National temperance and prohibition movement
Temperance march in downtown Ann Arbor, Mich.
During the past forty years, the Bentley Historical Library has become one of the leading repositories in the country for manuscripts and printed materials on the history of the temperance and prohibition movements. Manuscript collections include the records of every major temperance organization of the last 150 years and also the personal papers of many of the leaders of these organizations. In addition to these manuscript records, the Bentley Historical Library has a collection of printed materials on temperance, including historical sketches, biographies, yearbooks, programs of annual meetings, and many sets of temperance periodicals. A large number of photographs, broadsides, leaflets and other ephemera on temperance are also preserved at the Collections. Many of these records were microfilmed and are available for inter-library loan. A guide to these records has been prepared: Guide to the microfilm edition of temperance and prohibition papers (1977).
The earliest temperance records available in the Bentley Historical Library date from the 1830s, when local temperance societies began to appear in towns all over the United States. The first real national organization was the Washingtonian movement which began in 1840. This was quickly followed by other organizations, the Sons of Temperance in 1842, the Temple of Honor in 1845, and the Independent Order of Good Templars (IOGT) in 1852. The library has an extensive file of records pertaining to the Good Templars including minutes, financial records, and publications. The Good Templars lodges were very successful in recruiting Scandinavian immigrants in the late nineteenth and early twentieth centuries and many lodges operated for years in the native tongues of the immigrants.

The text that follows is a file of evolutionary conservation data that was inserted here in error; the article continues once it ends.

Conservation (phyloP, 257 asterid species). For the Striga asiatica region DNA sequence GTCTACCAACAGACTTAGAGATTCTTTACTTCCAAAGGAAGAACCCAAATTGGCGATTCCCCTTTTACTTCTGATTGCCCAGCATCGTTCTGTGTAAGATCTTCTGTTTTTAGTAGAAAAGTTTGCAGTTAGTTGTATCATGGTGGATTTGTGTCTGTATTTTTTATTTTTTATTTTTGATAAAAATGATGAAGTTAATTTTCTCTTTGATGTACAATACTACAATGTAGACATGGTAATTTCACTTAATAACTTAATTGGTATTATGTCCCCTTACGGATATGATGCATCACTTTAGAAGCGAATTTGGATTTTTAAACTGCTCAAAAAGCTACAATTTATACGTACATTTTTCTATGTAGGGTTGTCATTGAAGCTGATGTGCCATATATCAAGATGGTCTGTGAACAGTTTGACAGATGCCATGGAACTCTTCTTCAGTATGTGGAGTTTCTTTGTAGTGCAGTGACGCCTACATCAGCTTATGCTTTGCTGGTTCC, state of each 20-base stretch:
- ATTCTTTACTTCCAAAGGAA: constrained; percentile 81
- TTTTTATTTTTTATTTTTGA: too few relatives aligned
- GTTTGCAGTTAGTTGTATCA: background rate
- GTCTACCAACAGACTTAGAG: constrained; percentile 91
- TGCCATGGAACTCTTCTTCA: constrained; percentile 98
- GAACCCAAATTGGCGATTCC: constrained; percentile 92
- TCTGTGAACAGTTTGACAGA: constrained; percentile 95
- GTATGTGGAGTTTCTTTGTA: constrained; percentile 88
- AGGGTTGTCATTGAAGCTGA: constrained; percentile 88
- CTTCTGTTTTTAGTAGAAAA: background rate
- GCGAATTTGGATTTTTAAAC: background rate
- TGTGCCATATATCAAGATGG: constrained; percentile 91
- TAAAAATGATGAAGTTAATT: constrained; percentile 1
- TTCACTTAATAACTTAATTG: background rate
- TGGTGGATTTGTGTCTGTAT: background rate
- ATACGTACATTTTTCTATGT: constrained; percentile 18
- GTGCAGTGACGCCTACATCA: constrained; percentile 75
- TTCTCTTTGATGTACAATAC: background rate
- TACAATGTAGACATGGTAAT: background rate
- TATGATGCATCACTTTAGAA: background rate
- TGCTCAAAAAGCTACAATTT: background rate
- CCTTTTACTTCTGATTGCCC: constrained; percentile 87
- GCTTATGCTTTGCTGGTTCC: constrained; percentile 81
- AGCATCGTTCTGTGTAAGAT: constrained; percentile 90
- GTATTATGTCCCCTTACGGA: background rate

Founded in 1869, as an alternative to the two major political parties which did not strongly oppose the liquor trade, the Prohibition party was a significant third party force in the 1880s and 1890s. The Bentley Library houses the records of the party and of many of its leaders. The same is true of the Woman's Christian Temperance Union which came into existence in 1874, and which remains to this day one of the strongest anti-liquor voices in the United States. The most prominent early leader of the movement was Frances E. Willard, the president of the national W.C.T.U. from 1879 to 1899. She broadened the program of the Union to include woman suffrage and other reforms as well as temperance and took an active part in politics, especially with the Prohibition Party. The library has on microfilm the papers of Willard and the national WCTU as well as original records of individual Michigan chapters.
The Anti-Saloon League of America was founded in Ohio in 1893 by a Congregational minister named Howard Hyde Russell. It soon became the greatest political pressure group lobbying for prohibition. By backing members of both major political parties who agreed with their views, they eventually found Congress sympathetic toward their views and pushed through Prohibition. Although they continued to fight for their belief, the organization went into a decline after the repeal of the 18th Amendment, becoming known for a while as the Temperance League of America. The organization later changed its name to the American Council on Alcohol Problems. Included with these records are correspondence, reports, minutes, speeches, and published materials.